This tree lives in our backyard. It's a wonky two-thirds Asian pears and one-third regular old (scientific term) green pear anomaly. There's another giant tree in our side yard that produces few but fat, amazing, sweet pears. Our front yard has two apple trees. Blackberry bushes intertwined with wild roses grow on the other side, keeping George and the chickens busy picking everything less than four feet from the ground, leaving the rest for me. The berries are almost done, but I've frozen some and made jam already, besides what we ate all late-summer long.
Now, it's apple and pear time. Butters and sauces and straight-up preserving in juice. Our house smelled like a pomander this weekend, in the best way imaginable.
I can't believe this food is all free. I know we pay for it in rent and yard work, but after failing so miserably in the garden-starting department post-move, I feel lucky to have this goldmine of fruit. I'm making plans for next year. Checking out books, laying out beds in my mind. But in the meantime, we'll still have a little of the summer to hold on to. A mid-winter luxury.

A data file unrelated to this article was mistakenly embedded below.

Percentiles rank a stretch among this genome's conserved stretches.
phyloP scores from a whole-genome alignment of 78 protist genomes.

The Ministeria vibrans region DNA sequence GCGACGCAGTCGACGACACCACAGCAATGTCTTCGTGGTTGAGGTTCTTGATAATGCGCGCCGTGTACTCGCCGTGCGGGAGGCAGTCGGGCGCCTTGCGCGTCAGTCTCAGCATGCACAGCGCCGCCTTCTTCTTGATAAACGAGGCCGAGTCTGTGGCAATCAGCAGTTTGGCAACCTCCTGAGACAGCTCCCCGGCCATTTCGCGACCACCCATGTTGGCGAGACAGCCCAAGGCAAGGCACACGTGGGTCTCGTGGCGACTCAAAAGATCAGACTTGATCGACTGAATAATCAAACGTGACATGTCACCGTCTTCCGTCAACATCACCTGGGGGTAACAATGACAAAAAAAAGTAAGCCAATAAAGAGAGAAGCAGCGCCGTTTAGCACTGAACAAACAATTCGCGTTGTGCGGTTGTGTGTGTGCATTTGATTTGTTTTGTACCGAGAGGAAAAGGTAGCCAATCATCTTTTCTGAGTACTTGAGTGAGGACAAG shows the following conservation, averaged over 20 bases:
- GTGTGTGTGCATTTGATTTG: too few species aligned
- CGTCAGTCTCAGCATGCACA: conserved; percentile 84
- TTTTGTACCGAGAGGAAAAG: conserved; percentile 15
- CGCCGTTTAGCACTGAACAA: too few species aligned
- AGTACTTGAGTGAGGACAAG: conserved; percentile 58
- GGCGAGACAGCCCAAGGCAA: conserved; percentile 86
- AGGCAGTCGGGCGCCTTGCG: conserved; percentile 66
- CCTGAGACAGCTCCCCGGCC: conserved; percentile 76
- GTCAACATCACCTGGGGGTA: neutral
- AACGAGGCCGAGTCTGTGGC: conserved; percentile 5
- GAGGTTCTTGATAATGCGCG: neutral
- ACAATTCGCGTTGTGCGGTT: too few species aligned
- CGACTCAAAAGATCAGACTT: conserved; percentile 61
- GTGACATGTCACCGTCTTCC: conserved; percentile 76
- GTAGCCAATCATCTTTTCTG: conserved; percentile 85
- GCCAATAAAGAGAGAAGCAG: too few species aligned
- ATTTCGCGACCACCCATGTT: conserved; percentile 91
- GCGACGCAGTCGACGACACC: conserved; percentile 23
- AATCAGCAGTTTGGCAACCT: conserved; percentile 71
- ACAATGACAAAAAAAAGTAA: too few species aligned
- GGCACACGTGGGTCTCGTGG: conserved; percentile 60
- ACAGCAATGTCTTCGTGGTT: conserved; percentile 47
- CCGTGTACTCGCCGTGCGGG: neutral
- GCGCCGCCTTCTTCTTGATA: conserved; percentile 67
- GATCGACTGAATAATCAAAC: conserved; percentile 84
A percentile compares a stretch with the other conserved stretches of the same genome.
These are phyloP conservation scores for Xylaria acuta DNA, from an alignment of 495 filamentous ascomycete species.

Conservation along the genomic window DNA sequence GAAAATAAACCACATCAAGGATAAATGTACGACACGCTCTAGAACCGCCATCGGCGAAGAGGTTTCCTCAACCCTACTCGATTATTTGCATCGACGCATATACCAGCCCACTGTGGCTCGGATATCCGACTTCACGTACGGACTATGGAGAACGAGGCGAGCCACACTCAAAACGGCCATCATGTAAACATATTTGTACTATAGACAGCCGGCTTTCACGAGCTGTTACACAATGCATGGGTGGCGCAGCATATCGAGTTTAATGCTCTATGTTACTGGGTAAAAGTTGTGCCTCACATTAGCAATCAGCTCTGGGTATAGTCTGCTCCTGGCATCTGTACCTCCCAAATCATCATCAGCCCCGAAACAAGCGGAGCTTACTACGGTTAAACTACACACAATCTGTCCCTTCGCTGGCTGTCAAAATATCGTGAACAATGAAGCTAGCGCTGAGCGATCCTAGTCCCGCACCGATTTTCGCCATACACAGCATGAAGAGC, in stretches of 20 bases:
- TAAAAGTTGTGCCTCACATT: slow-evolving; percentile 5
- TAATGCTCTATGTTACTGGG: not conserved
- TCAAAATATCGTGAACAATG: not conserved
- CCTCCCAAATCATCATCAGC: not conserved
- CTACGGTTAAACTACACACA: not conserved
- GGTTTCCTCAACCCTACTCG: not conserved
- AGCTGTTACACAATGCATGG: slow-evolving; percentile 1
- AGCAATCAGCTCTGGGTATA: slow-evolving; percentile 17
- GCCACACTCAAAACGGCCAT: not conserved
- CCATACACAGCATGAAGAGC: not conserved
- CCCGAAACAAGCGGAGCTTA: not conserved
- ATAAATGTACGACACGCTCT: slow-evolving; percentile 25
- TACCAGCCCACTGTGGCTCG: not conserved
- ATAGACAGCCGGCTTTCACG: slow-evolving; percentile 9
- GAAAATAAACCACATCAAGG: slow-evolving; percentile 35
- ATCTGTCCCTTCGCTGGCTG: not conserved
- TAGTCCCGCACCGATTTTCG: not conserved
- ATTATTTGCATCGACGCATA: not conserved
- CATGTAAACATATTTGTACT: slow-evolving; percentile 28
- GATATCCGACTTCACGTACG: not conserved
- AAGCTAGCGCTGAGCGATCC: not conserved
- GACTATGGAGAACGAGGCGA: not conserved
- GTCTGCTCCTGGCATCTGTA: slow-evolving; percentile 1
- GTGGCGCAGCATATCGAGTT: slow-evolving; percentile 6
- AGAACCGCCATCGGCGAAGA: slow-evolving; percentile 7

Preserving food is an optimistic act. It says here we'll be, four months from now, in the ice, in the dark. And won't this be nice? A pickle, some jam. Something by which to remember the green, the sun when it shone for 16 hours a day.
Fall comes quickly here. The mornings turn chilly, the fog rolls in. Nature makes you feel a little better about those jars that don't process right. Ah well, I guess we'll just have to eat what didn't take, what didn't fit. What might've felt wrong to eat in 80 degree weather makes a totally acceptable breakfast when it's 60 degrees.
It's going to be a sweet winter.